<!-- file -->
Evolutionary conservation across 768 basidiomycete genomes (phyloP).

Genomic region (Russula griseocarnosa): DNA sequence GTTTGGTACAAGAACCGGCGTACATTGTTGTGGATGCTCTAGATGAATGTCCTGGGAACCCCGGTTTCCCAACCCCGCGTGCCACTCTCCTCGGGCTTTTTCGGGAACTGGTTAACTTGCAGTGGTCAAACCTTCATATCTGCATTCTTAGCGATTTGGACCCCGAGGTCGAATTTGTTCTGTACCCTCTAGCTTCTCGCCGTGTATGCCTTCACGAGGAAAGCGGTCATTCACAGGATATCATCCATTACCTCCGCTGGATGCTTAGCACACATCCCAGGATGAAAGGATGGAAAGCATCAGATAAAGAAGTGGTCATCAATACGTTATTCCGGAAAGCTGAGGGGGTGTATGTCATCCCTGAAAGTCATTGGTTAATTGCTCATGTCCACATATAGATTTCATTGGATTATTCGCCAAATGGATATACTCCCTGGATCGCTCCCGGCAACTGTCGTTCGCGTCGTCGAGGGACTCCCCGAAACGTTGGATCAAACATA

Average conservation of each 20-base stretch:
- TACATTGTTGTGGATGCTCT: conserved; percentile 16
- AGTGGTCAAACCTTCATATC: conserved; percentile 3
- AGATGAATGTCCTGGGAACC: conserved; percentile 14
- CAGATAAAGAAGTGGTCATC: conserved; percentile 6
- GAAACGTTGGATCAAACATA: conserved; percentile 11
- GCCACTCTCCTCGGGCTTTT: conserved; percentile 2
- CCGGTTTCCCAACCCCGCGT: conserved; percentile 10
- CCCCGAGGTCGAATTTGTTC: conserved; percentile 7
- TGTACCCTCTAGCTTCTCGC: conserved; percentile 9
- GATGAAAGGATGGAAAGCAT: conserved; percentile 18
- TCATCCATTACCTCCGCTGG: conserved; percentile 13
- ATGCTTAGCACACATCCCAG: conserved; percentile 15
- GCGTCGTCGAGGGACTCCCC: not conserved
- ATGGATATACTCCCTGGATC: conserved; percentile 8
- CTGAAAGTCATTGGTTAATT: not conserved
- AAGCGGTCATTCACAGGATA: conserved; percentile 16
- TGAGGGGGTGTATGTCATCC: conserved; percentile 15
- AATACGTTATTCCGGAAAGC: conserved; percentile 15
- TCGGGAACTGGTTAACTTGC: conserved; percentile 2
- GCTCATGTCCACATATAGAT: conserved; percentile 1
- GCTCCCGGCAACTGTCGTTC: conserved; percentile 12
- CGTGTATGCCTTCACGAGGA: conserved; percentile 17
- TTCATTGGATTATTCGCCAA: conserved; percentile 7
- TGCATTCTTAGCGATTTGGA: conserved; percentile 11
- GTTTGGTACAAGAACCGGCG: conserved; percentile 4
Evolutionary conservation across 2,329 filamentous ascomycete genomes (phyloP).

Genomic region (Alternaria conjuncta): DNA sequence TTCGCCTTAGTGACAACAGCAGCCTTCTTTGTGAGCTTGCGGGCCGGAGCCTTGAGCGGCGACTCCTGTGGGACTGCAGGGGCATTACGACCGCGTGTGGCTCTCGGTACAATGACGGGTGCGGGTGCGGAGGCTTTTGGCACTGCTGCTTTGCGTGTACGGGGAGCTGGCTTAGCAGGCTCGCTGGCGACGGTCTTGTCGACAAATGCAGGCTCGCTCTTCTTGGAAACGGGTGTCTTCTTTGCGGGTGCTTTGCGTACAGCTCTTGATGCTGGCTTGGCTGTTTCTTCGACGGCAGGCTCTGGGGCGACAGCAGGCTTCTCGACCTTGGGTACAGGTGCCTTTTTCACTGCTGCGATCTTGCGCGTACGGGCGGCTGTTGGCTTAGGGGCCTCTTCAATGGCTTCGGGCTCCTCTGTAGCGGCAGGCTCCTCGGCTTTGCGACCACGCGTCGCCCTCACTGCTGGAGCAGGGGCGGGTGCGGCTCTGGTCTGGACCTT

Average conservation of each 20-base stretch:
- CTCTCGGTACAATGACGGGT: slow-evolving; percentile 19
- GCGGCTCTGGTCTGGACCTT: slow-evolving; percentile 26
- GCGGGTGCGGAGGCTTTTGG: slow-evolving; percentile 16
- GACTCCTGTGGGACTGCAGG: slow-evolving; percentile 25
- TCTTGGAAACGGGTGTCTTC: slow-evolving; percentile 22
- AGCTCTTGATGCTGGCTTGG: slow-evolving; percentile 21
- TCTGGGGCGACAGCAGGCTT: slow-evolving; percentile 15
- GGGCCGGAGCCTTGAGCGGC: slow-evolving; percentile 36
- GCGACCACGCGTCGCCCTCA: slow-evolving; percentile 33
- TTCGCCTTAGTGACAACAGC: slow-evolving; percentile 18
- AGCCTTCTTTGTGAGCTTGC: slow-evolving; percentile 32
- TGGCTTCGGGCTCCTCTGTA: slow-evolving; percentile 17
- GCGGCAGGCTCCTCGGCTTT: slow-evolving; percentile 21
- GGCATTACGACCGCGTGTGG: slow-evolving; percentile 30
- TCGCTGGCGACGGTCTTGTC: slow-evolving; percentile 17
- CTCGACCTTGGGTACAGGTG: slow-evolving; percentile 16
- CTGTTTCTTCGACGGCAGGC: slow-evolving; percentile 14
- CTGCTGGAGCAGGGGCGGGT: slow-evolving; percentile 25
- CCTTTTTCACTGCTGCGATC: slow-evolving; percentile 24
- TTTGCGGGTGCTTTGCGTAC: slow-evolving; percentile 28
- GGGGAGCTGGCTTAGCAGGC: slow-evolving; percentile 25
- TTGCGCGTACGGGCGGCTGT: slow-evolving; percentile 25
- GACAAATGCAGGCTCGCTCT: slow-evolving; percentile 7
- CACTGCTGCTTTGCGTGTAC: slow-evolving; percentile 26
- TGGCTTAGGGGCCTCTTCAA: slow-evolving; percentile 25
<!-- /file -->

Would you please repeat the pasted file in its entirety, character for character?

Evolutionary conservation across 768 basidiomycete genomes (phyloP).

Genomic region (Russula griseocarnosa): DNA sequence GTTTGGTACAAGAACCGGCGTACATTGTTGTGGATGCTCTAGATGAATGTCCTGGGAACCCCGGTTTCCCAACCCCGCGTGCCACTCTCCTCGGGCTTTTTCGGGAACTGGTTAACTTGCAGTGGTCAAACCTTCATATCTGCATTCTTAGCGATTTGGACCCCGAGGTCGAATTTGTTCTGTACCCTCTAGCTTCTCGCCGTGTATGCCTTCACGAGGAAAGCGGTCATTCACAGGATATCATCCATTACCTCCGCTGGATGCTTAGCACACATCCCAGGATGAAAGGATGGAAAGCATCAGATAAAGAAGTGGTCATCAATACGTTATTCCGGAAAGCTGAGGGGGTGTATGTCATCCCTGAAAGTCATTGGTTAATTGCTCATGTCCACATATAGATTTCATTGGATTATTCGCCAAATGGATATACTCCCTGGATCGCTCCCGGCAACTGTCGTTCGCGTCGTCGAGGGACTCCCCGAAACGTTGGATCAAACATA

Average conservation of each 20-base stretch:
- TACATTGTTGTGGATGCTCT: conserved; percentile 16
- AGTGGTCAAACCTTCATATC: conserved; percentile 3
- AGATGAATGTCCTGGGAACC: conserved; percentile 14
- CAGATAAAGAAGTGGTCATC: conserved; percentile 6
- GAAACGTTGGATCAAACATA: conserved; percentile 11
- GCCACTCTCCTCGGGCTTTT: conserved; percentile 2
- CCGGTTTCCCAACCCCGCGT: conserved; percentile 10
- CCCCGAGGTCGAATTTGTTC: conserved; percentile 7
- TGTACCCTCTAGCTTCTCGC: conserved; percentile 9
- GATGAAAGGATGGAAAGCAT: conserved; percentile 18
- TCATCCATTACCTCCGCTGG: conserved; percentile 13
- ATGCTTAGCACACATCCCAG: conserved; percentile 15
- GCGTCGTCGAGGGACTCCCC: not conserved
- ATGGATATACTCCCTGGATC: conserved; percentile 8
- CTGAAAGTCATTGGTTAATT: not conserved
- AAGCGGTCATTCACAGGATA: conserved; percentile 16
- TGAGGGGGTGTATGTCATCC: conserved; percentile 15
- AATACGTTATTCCGGAAAGC: conserved; percentile 15
- TCGGGAACTGGTTAACTTGC: conserved; percentile 2
- GCTCATGTCCACATATAGAT: conserved; percentile 1
- GCTCCCGGCAACTGTCGTTC: conserved; percentile 12
- CGTGTATGCCTTCACGAGGA: conserved; percentile 17
- TTCATTGGATTATTCGCCAA: conserved; percentile 7
- TGCATTCTTAGCGATTTGGA: conserved; percentile 11
- GTTTGGTACAAGAACCGGCG: conserved; percentile 4
Evolutionary conservation across 2,329 filamentous ascomycete genomes (phyloP).

Genomic region (Alternaria conjuncta): DNA sequence TTCGCCTTAGTGACAACAGCAGCCTTCTTTGTGAGCTTGCGGGCCGGAGCCTTGAGCGGCGACTCCTGTGGGACTGCAGGGGCATTACGACCGCGTGTGGCTCTCGGTACAATGACGGGTGCGGGTGCGGAGGCTTTTGGCACTGCTGCTTTGCGTGTACGGGGAGCTGGCTTAGCAGGCTCGCTGGCGACGGTCTTGTCGACAAATGCAGGCTCGCTCTTCTTGGAAACGGGTGTCTTCTTTGCGGGTGCTTTGCGTACAGCTCTTGATGCTGGCTTGGCTGTTTCTTCGACGGCAGGCTCTGGGGCGACAGCAGGCTTCTCGACCTTGGGTACAGGTGCCTTTTTCACTGCTGCGATCTTGCGCGTACGGGCGGCTGTTGGCTTAGGGGCCTCTTCAATGGCTTCGGGCTCCTCTGTAGCGGCAGGCTCCTCGGCTTTGCGACCACGCGTCGCCCTCACTGCTGGAGCAGGGGCGGGTGCGGCTCTGGTCTGGACCTT

Average conservation of each 20-base stretch:
- CTCTCGGTACAATGACGGGT: slow-evolving; percentile 19
- GCGGCTCTGGTCTGGACCTT: slow-evolving; percentile 26
- GCGGGTGCGGAGGCTTTTGG: slow-evolving; percentile 16
- GACTCCTGTGGGACTGCAGG: slow-evolving; percentile 25
- TCTTGGAAACGGGTGTCTTC: slow-evolving; percentile 22
- AGCTCTTGATGCTGGCTTGG: slow-evolving; percentile 21
- TCTGGGGCGACAGCAGGCTT: slow-evolving; percentile 15
- GGGCCGGAGCCTTGAGCGGC: slow-evolving; percentile 36
- GCGACCACGCGTCGCCCTCA: slow-evolving; percentile 33
- TTCGCCTTAGTGACAACAGC: slow-evolving; percentile 18
- AGCCTTCTTTGTGAGCTTGC: slow-evolving; percentile 32
- TGGCTTCGGGCTCCTCTGTA: slow-evolving; percentile 17
- GCGGCAGGCTCCTCGGCTTT: slow-evolving; percentile 21
- GGCATTACGACCGCGTGTGG: slow-evolving; percentile 30
- TCGCTGGCGACGGTCTTGTC: slow-evolving; percentile 17
- CTCGACCTTGGGTACAGGTG: slow-evolving; percentile 16
- CTGTTTCTTCGACGGCAGGC: slow-evolving; percentile 14
- CTGCTGGAGCAGGGGCGGGT: slow-evolving; percentile 25
- CCTTTTTCACTGCTGCGATC: slow-evolving; percentile 24
- TTTGCGGGTGCTTTGCGTAC: slow-evolving; percentile 28
- GGGGAGCTGGCTTAGCAGGC: slow-evolving; percentile 25
- TTGCGCGTACGGGCGGCTGT: slow-evolving; percentile 25
- GACAAATGCAGGCTCGCTCT: slow-evolving; percentile 7
- CACTGCTGCTTTGCGTGTAC: slow-evolving; percentile 26
- TGGCTTAGGGGCCTCTTCAA: slow-evolving; percentile 25